Saturday, October 01, 2005

Some Modest Proposals

Okay, then, you might ask, how do I think we should reform higher education? Belle question !

1) Put an end to student evaluations. They do nothing to encourage better teaching, and much to encourage lax teaching. Many students seem to hate being asked to do anything, and the evaluations give the impression that they can put an end to that.

2) Or, conversely, stop using the evaluations as a condition of hiring. Potential profs, current adjuncts and TAs are so paranoid that they will not be hired if their students complain, that they make the courses easier to ensure "happy students".

3) Accept that some students are not happy, do not belong in higher education and will drop out. And move on.

4) Devise higher standards for the students and create more challenging work and hold them to these standards. Again, accept that some will drop out. Such is life.

5) Automatically expell any students who cheat. No questions asked.

6) Harder entrance requirements.

7) Consider the possibility that engineering majors may really have no reason to take World History and consider dropping the "required" sections. I know this is hard to do, but we're keeping these courses on the books largely to ensure that all of the History profs have courses to teach, and the disaffected engineering or business majors bring the entire class down.

8) Speak out! Argue for higher standards and a return to intellectual achievement in every public space we can find. Do not succumb to cynicism, irony, ennui or depression. There are entirely too many bright students out there to give up.


Pantiespantiespanties said...

Carlton, I was browsing happily along until I fell into the manhole of the following:

"7) Consider the possibility that engineering majors may really have no reason to take World History and consider dropping the "required" sections."

I know you're actually in this profession, and have to deal with the day to day issues, but...

Universities as vocational schools?

Even if we do accept the idea of unis as job prep, wouldn't the work of scientists and businesspeople be improved by broader minds trained in multiple disciplines? Further, overspecialization can weaken a field -- note the example of medicine. Not only does patient care suffer when symptoms are treated piecemeal, science as a whole suffers: the Intelligence Design Institute has members who are M.D.'s.

Brett is horrified by the thought of a defective elite class.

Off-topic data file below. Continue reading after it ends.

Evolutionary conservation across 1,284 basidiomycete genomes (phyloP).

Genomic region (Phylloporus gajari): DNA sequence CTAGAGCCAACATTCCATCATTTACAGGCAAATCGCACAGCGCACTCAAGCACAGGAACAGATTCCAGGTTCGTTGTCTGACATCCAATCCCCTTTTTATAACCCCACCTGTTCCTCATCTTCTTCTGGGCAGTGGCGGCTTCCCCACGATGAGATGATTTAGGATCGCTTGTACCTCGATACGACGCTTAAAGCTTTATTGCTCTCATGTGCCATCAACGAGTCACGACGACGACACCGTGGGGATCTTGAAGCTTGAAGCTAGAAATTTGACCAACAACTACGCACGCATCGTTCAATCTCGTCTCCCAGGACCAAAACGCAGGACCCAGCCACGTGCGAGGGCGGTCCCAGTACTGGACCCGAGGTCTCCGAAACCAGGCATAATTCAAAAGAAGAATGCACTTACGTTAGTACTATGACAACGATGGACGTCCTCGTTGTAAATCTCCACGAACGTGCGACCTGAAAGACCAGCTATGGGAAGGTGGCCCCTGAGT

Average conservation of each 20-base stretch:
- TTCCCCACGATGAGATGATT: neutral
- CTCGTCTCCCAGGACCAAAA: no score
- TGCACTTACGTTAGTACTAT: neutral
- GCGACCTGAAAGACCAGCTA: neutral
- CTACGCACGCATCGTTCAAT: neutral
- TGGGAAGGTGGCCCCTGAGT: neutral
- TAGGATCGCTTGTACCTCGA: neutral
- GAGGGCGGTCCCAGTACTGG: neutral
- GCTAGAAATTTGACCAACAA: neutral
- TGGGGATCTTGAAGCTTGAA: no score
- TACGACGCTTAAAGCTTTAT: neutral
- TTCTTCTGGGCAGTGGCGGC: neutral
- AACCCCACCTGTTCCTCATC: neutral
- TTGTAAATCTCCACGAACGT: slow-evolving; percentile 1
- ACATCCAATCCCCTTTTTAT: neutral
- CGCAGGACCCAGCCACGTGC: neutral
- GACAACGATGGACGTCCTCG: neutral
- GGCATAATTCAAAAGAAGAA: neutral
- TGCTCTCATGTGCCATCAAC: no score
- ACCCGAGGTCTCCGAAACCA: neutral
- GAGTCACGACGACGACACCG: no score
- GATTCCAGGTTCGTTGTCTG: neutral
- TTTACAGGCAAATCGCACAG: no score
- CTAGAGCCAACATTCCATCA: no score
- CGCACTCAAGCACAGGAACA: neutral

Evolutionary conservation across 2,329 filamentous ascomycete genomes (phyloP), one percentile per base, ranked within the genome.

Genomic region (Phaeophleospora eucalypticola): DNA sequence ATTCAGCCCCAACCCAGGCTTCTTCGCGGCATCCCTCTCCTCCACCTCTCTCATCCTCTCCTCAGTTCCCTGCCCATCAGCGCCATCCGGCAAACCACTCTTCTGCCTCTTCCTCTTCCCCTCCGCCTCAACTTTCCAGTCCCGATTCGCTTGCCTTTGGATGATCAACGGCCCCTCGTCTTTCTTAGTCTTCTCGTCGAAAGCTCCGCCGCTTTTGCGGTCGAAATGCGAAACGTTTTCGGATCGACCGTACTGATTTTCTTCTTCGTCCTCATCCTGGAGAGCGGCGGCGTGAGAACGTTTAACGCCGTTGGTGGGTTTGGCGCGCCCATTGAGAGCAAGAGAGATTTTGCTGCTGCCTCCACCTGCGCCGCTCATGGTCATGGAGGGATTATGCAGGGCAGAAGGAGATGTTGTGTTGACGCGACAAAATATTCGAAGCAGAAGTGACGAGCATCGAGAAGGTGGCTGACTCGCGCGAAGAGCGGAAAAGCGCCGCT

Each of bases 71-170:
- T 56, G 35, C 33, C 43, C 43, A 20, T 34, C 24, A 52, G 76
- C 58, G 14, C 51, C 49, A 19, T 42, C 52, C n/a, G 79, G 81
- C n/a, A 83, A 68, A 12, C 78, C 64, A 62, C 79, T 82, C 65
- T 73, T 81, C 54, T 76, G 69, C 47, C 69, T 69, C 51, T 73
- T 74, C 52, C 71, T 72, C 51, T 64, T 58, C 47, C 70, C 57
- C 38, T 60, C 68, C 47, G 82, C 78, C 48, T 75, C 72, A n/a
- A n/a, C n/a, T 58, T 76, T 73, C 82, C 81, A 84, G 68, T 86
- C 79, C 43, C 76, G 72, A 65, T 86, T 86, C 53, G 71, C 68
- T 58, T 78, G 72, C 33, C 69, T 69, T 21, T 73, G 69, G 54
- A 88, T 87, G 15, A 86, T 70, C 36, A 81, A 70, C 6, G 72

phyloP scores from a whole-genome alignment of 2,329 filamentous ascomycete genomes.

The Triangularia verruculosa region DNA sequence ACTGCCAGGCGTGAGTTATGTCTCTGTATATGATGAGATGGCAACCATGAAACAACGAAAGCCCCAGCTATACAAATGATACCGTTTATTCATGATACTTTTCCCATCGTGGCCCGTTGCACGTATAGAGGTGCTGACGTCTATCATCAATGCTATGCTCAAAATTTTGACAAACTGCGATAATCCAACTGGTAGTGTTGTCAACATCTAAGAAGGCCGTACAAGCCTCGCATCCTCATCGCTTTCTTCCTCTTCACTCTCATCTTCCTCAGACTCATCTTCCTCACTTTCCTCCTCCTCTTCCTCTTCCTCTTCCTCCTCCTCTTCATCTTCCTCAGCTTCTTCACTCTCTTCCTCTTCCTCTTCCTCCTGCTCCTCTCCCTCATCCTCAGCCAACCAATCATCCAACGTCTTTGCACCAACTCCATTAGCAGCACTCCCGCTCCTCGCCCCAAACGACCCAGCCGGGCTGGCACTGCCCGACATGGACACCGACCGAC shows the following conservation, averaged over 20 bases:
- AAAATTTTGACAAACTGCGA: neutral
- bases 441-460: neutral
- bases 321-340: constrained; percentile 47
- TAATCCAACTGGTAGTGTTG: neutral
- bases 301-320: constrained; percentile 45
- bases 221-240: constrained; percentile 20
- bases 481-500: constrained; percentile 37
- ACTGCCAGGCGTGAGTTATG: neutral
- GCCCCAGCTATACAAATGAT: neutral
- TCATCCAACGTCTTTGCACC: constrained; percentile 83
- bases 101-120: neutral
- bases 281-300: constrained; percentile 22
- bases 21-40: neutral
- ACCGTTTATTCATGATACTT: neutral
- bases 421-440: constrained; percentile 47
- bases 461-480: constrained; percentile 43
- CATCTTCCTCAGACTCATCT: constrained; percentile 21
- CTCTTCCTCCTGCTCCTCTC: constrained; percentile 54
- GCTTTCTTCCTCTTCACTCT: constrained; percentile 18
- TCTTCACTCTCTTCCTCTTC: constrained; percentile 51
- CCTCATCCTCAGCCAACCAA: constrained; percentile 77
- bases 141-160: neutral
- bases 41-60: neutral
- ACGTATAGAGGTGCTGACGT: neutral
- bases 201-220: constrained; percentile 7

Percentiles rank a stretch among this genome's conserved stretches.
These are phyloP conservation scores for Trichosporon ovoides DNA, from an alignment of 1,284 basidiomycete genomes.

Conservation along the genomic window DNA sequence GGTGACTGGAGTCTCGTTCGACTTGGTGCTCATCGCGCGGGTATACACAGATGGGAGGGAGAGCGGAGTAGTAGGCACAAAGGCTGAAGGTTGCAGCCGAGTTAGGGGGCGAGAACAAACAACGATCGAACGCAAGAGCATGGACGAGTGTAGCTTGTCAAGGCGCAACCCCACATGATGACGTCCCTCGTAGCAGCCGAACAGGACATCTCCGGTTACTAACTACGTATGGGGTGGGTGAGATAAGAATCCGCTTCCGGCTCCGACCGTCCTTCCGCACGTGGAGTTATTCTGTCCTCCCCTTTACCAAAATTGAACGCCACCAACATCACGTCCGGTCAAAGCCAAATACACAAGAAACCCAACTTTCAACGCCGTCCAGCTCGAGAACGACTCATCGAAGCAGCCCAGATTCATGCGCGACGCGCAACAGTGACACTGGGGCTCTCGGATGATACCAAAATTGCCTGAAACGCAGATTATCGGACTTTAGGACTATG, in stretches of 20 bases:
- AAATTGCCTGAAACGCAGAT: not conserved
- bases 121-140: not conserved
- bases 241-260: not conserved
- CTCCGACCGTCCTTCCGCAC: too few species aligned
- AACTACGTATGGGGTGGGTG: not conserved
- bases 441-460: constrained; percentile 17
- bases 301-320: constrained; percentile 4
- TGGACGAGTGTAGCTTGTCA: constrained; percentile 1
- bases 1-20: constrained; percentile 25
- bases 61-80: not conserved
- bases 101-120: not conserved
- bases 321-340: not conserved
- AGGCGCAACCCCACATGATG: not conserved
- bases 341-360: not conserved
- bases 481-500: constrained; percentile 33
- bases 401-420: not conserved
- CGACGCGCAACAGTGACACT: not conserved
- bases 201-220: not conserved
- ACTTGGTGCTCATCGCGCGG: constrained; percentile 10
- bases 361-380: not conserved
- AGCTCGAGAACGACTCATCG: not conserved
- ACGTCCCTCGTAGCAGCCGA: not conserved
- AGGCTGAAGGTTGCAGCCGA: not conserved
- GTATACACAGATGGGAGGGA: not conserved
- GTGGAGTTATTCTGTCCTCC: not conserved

Anyway, there should be other values promoted besides commercialism and money making.

All your other points are great. :)


Rufus said...

No, I knew that was the most controversial suggestion by a long shot. That's why I think it needs to be considered. When you stare that possibility in the face, it provokes a response, which is what we need I think.

I'd say a majority of students believe that they have no need to take these courses. Our response is generally to make them take the courses and not tell them why. I've joked that we should say, "This will prepare you for accepting arbitrary authority in the work world."

Ultimately though, I don't blame the kids, because everything the universities do tells them that the classes really are pointless. We ask next to nothing of them and foster this attitude that a degree is a product that you buy to get an edge in the corporate world. We poll them regularly to make sure that they're getting "good service" from us. We even empty the libraries of books. This is not academia; this is summer camp.

So, it seems to me that the required courses are a comforting reminder of a university that is quickly becoming extinct. I think we need to consider dropping those courses and becoming vocational schools, if only to acknowledge that that's what is happening and decide why we oppose it, if we do, and why we want to fight against it.

Becky said...

Just a thought - instead of getting rid of required classes entirely, you could offer a wider range of options. For instance, at my university the 2 semester history of civilization requirement was offered in any number of departments, Philosopy, English, History, Music, Art, etc. And you didn't have to stay in the same section both semesters. I was more invested in the class because I was able to choose which field I was more interested in.

Also, if it weren't for required classes, I wouldn't have switched from suitably practical major to one I found vastly more entertaining and which has provided me with untold wealth and happiness. Oh wait...

Rufus said...

We sort of do this, but by necessity because we don't have enough History people to teach it. So, psychology profs and others teach some sections. I think it might help for some kids, but I'm not sure that they aren't the ones like us that would eventually find some nerdy obsession to devote our lives to.